10 Questions You Should Ask to Ensure Your Children's Ministry Is Safe

Children in Sunday School

One thing that we can all agree on is that it's important to keep our children safe. Another thing that all Christians can agree on (or at least should agree on) is that it's important to teach our children about God, the Bible, and the gospel of Jesus Christ. This is why most churches have a children's ministry. And this also why the safety of the students should be considered when planning and implementing a children's ministry. Dale Hudson, the founder and director of Building Children's Ministry, believes that "one of the most important aspects of children’s ministry is safety and security."

Hudson founded Building Children's Ministry "to help churches build thriving, growing children and family ministries." His nearly three decades of experience means that he can speak with authority. Witnessing the growing threat of violence in places where children gather, Hudson is concerned with helping pastors, parents, and teachers implement procedures to help ensure the safety of the students God has entrusted to them.

In a blog post published by Church Leaders, Hudson warns that violence "can happen at anytime and at any place. From big cities to small towns, we must be prepared." Pointing out that "an effective safety and security plan doesn’t happen by accident," he encourages churches to develop the why's and how's of ensuring the safety and security of children. To aid with that, Hudson offers ten questions that should be asked when putting together a security plan:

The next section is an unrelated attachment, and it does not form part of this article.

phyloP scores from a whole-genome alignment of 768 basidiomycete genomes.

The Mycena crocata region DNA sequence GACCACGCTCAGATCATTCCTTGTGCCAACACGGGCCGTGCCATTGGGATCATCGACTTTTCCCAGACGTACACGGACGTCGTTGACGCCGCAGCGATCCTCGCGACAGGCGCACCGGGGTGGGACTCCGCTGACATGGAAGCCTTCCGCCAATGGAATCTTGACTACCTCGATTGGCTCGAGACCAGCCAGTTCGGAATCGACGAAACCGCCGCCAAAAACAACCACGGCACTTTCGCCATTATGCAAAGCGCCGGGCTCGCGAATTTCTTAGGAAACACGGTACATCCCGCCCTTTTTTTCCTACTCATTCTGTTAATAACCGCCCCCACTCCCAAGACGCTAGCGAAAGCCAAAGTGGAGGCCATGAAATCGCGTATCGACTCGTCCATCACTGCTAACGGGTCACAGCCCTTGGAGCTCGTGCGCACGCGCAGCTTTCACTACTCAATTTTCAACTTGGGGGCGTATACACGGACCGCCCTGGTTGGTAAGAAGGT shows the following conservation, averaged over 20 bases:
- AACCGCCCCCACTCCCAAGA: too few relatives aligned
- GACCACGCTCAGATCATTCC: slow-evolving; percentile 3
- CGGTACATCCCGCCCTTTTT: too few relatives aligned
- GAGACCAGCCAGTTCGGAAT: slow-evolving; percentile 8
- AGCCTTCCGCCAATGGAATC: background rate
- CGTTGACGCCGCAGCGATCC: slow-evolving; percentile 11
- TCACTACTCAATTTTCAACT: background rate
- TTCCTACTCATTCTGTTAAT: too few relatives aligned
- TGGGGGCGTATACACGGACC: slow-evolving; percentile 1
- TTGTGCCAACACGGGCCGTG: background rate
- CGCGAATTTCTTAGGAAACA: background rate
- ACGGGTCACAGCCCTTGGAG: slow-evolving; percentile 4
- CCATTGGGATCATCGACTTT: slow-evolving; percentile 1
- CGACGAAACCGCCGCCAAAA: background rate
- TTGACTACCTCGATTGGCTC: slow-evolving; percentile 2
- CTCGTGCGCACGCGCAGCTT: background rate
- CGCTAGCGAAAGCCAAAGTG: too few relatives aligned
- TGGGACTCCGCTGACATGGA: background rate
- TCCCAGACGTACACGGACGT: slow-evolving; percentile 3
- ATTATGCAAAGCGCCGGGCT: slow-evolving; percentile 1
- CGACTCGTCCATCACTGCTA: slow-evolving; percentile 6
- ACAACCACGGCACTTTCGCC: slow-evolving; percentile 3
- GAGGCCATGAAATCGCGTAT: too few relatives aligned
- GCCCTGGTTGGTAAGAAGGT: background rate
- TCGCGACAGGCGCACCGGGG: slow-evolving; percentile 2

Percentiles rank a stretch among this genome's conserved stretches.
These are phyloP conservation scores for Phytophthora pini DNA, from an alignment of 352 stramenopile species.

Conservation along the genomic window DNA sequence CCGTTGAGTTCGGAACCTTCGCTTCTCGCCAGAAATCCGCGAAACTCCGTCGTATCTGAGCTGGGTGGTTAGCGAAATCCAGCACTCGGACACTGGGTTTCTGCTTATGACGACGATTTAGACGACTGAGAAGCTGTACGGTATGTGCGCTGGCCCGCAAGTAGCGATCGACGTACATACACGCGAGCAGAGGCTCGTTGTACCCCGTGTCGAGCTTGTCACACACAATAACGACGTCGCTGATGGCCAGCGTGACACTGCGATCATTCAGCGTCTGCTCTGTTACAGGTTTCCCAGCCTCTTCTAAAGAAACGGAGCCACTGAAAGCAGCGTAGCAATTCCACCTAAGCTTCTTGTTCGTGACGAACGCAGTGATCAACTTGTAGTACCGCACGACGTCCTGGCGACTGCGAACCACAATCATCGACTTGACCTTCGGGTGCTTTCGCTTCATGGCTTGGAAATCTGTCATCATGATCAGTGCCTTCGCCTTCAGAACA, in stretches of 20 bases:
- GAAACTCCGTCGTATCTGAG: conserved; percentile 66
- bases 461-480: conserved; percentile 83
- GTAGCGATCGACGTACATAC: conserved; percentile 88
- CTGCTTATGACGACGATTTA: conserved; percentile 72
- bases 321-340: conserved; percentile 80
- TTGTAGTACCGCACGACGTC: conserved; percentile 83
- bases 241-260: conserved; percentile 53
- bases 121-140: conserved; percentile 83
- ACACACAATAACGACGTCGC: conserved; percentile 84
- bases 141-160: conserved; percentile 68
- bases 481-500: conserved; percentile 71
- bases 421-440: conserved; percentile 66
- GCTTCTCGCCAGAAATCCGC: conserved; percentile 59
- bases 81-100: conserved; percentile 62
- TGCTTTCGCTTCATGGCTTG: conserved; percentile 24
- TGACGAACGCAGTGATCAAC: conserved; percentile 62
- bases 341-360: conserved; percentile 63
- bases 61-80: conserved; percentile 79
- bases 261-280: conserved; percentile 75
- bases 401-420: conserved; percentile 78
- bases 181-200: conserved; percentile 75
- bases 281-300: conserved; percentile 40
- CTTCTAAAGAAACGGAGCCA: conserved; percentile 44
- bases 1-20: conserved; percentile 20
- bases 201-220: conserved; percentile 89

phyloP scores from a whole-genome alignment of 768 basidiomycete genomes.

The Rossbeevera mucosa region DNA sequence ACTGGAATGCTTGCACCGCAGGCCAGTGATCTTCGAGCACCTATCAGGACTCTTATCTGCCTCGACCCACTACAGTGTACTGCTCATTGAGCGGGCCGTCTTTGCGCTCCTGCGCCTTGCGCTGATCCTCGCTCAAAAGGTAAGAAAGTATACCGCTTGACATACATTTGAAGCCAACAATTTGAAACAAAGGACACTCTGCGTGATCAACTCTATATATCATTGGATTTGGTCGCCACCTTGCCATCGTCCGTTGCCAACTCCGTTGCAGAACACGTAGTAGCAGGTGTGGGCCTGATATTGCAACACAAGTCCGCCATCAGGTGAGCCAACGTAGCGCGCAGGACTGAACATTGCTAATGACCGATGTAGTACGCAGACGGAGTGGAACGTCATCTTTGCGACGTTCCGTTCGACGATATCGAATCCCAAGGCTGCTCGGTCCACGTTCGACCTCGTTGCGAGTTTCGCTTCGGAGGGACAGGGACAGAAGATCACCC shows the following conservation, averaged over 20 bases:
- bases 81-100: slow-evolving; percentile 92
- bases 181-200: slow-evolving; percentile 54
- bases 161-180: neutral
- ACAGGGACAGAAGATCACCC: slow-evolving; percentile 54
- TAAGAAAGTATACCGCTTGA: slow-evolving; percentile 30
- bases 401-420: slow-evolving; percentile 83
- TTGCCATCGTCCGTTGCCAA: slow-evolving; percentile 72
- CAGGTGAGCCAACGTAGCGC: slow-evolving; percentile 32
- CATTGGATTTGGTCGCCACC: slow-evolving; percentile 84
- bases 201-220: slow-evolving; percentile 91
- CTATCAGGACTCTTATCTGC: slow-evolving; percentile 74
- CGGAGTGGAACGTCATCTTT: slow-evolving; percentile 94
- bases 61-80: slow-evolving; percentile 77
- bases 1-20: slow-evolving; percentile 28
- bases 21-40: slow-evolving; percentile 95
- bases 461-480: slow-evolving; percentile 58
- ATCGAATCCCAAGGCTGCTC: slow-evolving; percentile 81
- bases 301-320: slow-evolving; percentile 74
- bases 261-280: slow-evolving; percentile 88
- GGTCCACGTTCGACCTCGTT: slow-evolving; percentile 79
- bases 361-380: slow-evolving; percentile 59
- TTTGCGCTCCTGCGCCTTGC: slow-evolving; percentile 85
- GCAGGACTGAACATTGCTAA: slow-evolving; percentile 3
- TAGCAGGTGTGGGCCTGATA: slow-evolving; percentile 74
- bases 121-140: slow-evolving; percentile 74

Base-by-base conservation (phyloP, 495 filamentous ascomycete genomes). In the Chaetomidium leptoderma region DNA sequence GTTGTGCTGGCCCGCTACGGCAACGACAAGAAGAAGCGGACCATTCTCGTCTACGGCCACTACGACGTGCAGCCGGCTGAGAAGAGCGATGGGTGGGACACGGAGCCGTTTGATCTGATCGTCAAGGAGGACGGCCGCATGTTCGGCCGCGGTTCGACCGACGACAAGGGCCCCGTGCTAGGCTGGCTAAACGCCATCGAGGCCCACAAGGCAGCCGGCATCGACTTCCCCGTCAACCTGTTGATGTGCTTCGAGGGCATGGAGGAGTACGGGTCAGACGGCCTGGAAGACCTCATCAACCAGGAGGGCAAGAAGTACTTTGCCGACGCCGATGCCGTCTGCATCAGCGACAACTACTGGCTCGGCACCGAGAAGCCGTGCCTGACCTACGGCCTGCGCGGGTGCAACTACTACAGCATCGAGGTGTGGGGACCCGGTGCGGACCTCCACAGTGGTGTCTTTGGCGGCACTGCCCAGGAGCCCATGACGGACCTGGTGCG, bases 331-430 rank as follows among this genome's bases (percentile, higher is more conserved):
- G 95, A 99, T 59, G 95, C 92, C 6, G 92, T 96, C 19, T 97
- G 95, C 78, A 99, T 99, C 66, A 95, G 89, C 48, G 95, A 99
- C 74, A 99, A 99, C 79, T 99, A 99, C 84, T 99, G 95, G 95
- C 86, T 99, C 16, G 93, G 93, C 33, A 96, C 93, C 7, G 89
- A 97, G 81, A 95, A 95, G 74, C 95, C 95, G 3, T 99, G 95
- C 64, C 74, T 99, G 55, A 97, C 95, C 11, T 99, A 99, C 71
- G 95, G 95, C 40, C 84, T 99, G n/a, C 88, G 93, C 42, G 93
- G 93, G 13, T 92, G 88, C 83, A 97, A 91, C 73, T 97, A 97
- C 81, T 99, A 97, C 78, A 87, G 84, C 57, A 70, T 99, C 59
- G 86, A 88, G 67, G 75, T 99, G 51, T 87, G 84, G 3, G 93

1. Do we run background checks on every person who serves in our ministry?
  2. Is there ever a time when someone is alone with a child?
  3. Do we have a check-in/check-out system in place?
  4. Do we lock down the children’s area once service has started?
  5. Do we personally interview potential volunteers and ask them the hard questions?
  6. Do we have windows in every classroom?
  7. Do we have an active shooter plan?
  8. Do we have a security team that is trained in what to do?
  9. Are our volunteers clearly identified?
  10. Do we have an evacuation plan for fire, tornadoes, earthquakes, etc.?

I highly encourage you to click over to the post and read Hudson's comments about each of the questions. All ten questions are very practical and if thought through will help your church better protect your children. Even if you're not a pastor or children's ministry leader, the questions are good ones for parents to ask of their church or churches that they visit. The protection of our children should not be assumed. Thankfully, men like Dale Hudson are providing churches resources to help them be proactive in ensuring the safety of their children's ministries.